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End of Lockdown to Hasten UK Retail Shift From City Centres

Larger outlets, mostly outside urban centres, can be reopened more easily as they have more space for social distancing
Bicester Village outlet | Source: Shutterstock
By
  • Bloomberg

LONDON, United Kingdom — When Britain's lockdown finally ends, people wishing to spend will likely have to head to out-of-town malls first rather than their local shopping streets.

In news that could put further pressure on Britain’s struggling downtown retail districts, Next Plc and Dixons Carphone Plc said they plan to reopen their larger stores first.

These outlets, mostly outside urban centres, can be reopened more easily as they have more space for social distancing and large parking lots to accommodate customers waiting to shop. Bigger stores typically stay open longer, too, reducing the number of customers at any one time.

Clothing chain Next will “be better able to manage and monitor safety measures in a small number of large stores, than a large number of small stores,” Chief Executive Simon Wolfson said in a statement.

Britain’s retailers are preparing blueprints for reopening stores that have been shut since mid-March amid the coronavirus pandemic.

As lockdown effects linger, the impact on business will be greater than initially expected, Next said. Full-price sales could fall as much as 40 percent this year, it said, and even in a best-case scenario, they’ll be down 30 percent. The shares traded 1.7 percent lower at midday in London.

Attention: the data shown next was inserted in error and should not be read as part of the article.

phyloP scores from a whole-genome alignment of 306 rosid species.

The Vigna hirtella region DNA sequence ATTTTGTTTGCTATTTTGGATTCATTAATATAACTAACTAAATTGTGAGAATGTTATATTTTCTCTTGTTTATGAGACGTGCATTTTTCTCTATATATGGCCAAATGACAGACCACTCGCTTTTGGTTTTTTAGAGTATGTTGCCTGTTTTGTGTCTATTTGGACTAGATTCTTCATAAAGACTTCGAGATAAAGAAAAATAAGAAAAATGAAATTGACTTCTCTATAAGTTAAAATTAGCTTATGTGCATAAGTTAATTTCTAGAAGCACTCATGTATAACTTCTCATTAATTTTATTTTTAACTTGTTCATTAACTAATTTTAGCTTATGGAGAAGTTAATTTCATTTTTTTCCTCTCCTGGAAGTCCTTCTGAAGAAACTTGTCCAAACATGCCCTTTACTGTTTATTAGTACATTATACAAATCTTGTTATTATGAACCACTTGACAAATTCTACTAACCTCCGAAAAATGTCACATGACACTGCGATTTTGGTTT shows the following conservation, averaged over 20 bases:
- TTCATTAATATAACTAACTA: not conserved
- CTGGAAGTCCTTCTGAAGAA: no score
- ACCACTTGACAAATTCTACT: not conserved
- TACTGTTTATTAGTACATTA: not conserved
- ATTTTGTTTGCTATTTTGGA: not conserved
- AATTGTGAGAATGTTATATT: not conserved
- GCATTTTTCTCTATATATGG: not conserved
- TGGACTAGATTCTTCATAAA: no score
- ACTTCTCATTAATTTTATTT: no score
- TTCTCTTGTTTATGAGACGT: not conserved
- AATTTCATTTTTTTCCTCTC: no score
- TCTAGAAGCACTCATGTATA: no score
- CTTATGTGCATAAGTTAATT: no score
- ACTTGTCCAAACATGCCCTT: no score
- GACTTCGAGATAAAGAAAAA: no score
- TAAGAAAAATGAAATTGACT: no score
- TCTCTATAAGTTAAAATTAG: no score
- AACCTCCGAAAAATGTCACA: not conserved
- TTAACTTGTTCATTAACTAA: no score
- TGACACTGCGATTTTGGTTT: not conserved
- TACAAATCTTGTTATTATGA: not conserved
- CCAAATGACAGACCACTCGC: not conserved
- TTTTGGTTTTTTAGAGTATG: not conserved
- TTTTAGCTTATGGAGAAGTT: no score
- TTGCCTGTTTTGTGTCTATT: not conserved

Some retailers, which typically operate on small margins, may decide not to reopen all of their shops when the lockdown ends. Stores that are difficult to operate profitably and safely will be in focus, with smaller shops in central districts particularly vulnerable.

John Lewis Parternship Plc is keeping its plans under review, a spokeswoman said, after UK media reports that the retailer is considering whether it needs to reopen all 50 of its department stores once the lockdown ends.

Even before the pandemic, central retail districts were struggling to survive as foot traffic fell and more shopping was transferred online, a move likely to have been hastened by the pandemic. Consumers have grown more comfortable with online shopping “and some of that behavior will stick,” Dixons Carphone CEO Alex Baldock said.

“I think social distancing among shoppers will go on past the point when it is still mandated by government as people will still be nervous,” the electronics retailer’s chief said on a call.

By Deirdre Hipwell.

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